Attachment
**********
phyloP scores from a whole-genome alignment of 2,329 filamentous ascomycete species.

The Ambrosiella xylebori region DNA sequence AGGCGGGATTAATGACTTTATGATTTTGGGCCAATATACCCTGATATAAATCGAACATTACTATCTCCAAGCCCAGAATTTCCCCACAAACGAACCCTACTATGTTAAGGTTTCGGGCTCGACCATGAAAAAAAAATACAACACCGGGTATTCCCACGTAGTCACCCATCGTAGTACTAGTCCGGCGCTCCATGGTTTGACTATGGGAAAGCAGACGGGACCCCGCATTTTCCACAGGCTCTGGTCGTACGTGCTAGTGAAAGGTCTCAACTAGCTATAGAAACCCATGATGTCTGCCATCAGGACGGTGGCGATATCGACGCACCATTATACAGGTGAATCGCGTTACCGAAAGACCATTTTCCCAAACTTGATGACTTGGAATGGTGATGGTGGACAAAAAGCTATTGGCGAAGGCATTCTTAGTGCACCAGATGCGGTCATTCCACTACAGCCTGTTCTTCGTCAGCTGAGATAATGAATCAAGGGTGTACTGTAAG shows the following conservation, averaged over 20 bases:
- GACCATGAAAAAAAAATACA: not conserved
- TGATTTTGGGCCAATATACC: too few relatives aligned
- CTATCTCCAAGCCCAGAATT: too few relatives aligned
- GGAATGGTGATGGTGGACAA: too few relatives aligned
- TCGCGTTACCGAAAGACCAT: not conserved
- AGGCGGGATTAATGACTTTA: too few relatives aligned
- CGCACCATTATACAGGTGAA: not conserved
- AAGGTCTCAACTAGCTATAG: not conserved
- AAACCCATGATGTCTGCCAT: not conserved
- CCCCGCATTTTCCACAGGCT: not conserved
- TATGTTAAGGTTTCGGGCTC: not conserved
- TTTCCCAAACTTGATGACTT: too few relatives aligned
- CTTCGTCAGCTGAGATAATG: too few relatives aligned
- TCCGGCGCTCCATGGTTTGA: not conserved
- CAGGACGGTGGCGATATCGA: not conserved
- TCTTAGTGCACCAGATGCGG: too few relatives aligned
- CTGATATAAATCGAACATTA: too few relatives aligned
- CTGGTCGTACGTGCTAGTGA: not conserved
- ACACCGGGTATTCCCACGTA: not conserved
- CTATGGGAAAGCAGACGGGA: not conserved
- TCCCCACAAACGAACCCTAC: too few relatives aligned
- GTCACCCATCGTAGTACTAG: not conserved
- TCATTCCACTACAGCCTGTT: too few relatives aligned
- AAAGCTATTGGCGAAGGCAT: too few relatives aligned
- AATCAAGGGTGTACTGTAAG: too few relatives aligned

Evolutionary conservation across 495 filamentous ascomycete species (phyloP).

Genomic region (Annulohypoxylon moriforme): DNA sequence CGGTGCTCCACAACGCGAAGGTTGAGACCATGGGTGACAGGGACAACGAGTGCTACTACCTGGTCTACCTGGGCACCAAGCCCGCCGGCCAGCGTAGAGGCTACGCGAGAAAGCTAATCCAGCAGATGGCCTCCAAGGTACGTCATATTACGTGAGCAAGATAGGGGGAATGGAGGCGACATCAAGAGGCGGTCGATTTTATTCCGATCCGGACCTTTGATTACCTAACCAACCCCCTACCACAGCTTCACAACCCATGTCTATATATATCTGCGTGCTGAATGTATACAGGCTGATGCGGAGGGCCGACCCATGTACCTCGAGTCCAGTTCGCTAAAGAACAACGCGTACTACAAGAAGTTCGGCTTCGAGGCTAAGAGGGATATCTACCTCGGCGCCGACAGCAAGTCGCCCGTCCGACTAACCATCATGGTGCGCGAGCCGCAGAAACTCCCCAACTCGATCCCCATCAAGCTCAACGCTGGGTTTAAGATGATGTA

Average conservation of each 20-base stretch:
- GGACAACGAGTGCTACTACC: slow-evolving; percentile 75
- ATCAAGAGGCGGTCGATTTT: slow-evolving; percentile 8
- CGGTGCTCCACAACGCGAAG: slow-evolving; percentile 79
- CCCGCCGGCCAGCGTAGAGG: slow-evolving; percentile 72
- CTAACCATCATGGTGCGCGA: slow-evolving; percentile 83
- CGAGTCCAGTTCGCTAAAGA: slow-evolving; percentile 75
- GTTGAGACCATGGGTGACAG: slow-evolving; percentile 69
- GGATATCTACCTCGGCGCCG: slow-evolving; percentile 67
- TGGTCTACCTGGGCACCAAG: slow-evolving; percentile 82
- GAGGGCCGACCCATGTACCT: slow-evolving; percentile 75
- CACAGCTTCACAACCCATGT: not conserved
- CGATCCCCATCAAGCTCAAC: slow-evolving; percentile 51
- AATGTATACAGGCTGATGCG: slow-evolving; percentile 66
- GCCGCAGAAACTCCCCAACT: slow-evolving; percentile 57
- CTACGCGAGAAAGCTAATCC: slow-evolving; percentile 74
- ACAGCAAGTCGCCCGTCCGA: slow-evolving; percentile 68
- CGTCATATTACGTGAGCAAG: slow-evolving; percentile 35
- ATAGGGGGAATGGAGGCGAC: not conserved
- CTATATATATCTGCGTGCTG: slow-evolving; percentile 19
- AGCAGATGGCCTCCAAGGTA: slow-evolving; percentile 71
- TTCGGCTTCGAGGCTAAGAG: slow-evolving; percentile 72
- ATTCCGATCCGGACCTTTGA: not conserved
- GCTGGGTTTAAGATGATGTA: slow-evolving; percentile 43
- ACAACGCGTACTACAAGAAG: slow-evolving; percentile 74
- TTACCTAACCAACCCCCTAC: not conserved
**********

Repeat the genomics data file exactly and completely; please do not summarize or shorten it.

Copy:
phyloP scores from a whole-genome alignment of 2,329 filamentous ascomycete species.

The Ambrosiella xylebori region DNA sequence AGGCGGGATTAATGACTTTATGATTTTGGGCCAATATACCCTGATATAAATCGAACATTACTATCTCCAAGCCCAGAATTTCCCCACAAACGAACCCTACTATGTTAAGGTTTCGGGCTCGACCATGAAAAAAAAATACAACACCGGGTATTCCCACGTAGTCACCCATCGTAGTACTAGTCCGGCGCTCCATGGTTTGACTATGGGAAAGCAGACGGGACCCCGCATTTTCCACAGGCTCTGGTCGTACGTGCTAGTGAAAGGTCTCAACTAGCTATAGAAACCCATGATGTCTGCCATCAGGACGGTGGCGATATCGACGCACCATTATACAGGTGAATCGCGTTACCGAAAGACCATTTTCCCAAACTTGATGACTTGGAATGGTGATGGTGGACAAAAAGCTATTGGCGAAGGCATTCTTAGTGCACCAGATGCGGTCATTCCACTACAGCCTGTTCTTCGTCAGCTGAGATAATGAATCAAGGGTGTACTGTAAG shows the following conservation, averaged over 20 bases:
- GACCATGAAAAAAAAATACA: not conserved
- TGATTTTGGGCCAATATACC: too few relatives aligned
- CTATCTCCAAGCCCAGAATT: too few relatives aligned
- GGAATGGTGATGGTGGACAA: too few relatives aligned
- TCGCGTTACCGAAAGACCAT: not conserved
- AGGCGGGATTAATGACTTTA: too few relatives aligned
- CGCACCATTATACAGGTGAA: not conserved
- AAGGTCTCAACTAGCTATAG: not conserved
- AAACCCATGATGTCTGCCAT: not conserved
- CCCCGCATTTTCCACAGGCT: not conserved
- TATGTTAAGGTTTCGGGCTC: not conserved
- TTTCCCAAACTTGATGACTT: too few relatives aligned
- CTTCGTCAGCTGAGATAATG: too few relatives aligned
- TCCGGCGCTCCATGGTTTGA: not conserved
- CAGGACGGTGGCGATATCGA: not conserved
- TCTTAGTGCACCAGATGCGG: too few relatives aligned
- CTGATATAAATCGAACATTA: too few relatives aligned
- CTGGTCGTACGTGCTAGTGA: not conserved
- ACACCGGGTATTCCCACGTA: not conserved
- CTATGGGAAAGCAGACGGGA: not conserved
- TCCCCACAAACGAACCCTAC: too few relatives aligned
- GTCACCCATCGTAGTACTAG: not conserved
- TCATTCCACTACAGCCTGTT: too few relatives aligned
- AAAGCTATTGGCGAAGGCAT: too few relatives aligned
- AATCAAGGGTGTACTGTAAG: too few relatives aligned

Evolutionary conservation across 495 filamentous ascomycete species (phyloP).

Genomic region (Annulohypoxylon moriforme): DNA sequence CGGTGCTCCACAACGCGAAGGTTGAGACCATGGGTGACAGGGACAACGAGTGCTACTACCTGGTCTACCTGGGCACCAAGCCCGCCGGCCAGCGTAGAGGCTACGCGAGAAAGCTAATCCAGCAGATGGCCTCCAAGGTACGTCATATTACGTGAGCAAGATAGGGGGAATGGAGGCGACATCAAGAGGCGGTCGATTTTATTCCGATCCGGACCTTTGATTACCTAACCAACCCCCTACCACAGCTTCACAACCCATGTCTATATATATCTGCGTGCTGAATGTATACAGGCTGATGCGGAGGGCCGACCCATGTACCTCGAGTCCAGTTCGCTAAAGAACAACGCGTACTACAAGAAGTTCGGCTTCGAGGCTAAGAGGGATATCTACCTCGGCGCCGACAGCAAGTCGCCCGTCCGACTAACCATCATGGTGCGCGAGCCGCAGAAACTCCCCAACTCGATCCCCATCAAGCTCAACGCTGGGTTTAAGATGATGTA

Average conservation of each 20-base stretch:
- GGACAACGAGTGCTACTACC: slow-evolving; percentile 75
- ATCAAGAGGCGGTCGATTTT: slow-evolving; percentile 8
- CGGTGCTCCACAACGCGAAG: slow-evolving; percentile 79
- CCCGCCGGCCAGCGTAGAGG: slow-evolving; percentile 72
- CTAACCATCATGGTGCGCGA: slow-evolving; percentile 83
- CGAGTCCAGTTCGCTAAAGA: slow-evolving; percentile 75
- GTTGAGACCATGGGTGACAG: slow-evolving; percentile 69
- GGATATCTACCTCGGCGCCG: slow-evolving; percentile 67
- TGGTCTACCTGGGCACCAAG: slow-evolving; percentile 82
- GAGGGCCGACCCATGTACCT: slow-evolving; percentile 75
- CACAGCTTCACAACCCATGT: not conserved
- CGATCCCCATCAAGCTCAAC: slow-evolving; percentile 51
- AATGTATACAGGCTGATGCG: slow-evolving; percentile 66
- GCCGCAGAAACTCCCCAACT: slow-evolving; percentile 57
- CTACGCGAGAAAGCTAATCC: slow-evolving; percentile 74
- ACAGCAAGTCGCCCGTCCGA: slow-evolving; percentile 68
- CGTCATATTACGTGAGCAAG: slow-evolving; percentile 35
- ATAGGGGGAATGGAGGCGAC: not conserved
- CTATATATATCTGCGTGCTG: slow-evolving; percentile 19
- AGCAGATGGCCTCCAAGGTA: slow-evolving; percentile 71
- TTCGGCTTCGAGGCTAAGAG: slow-evolving; percentile 72
- ATTCCGATCCGGACCTTTGA: not conserved
- GCTGGGTTTAAGATGATGTA: slow-evolving; percentile 43
- ACAACGCGTACTACAAGAAG: slow-evolving; percentile 74
- TTACCTAACCAACCCCCTAC: not conserved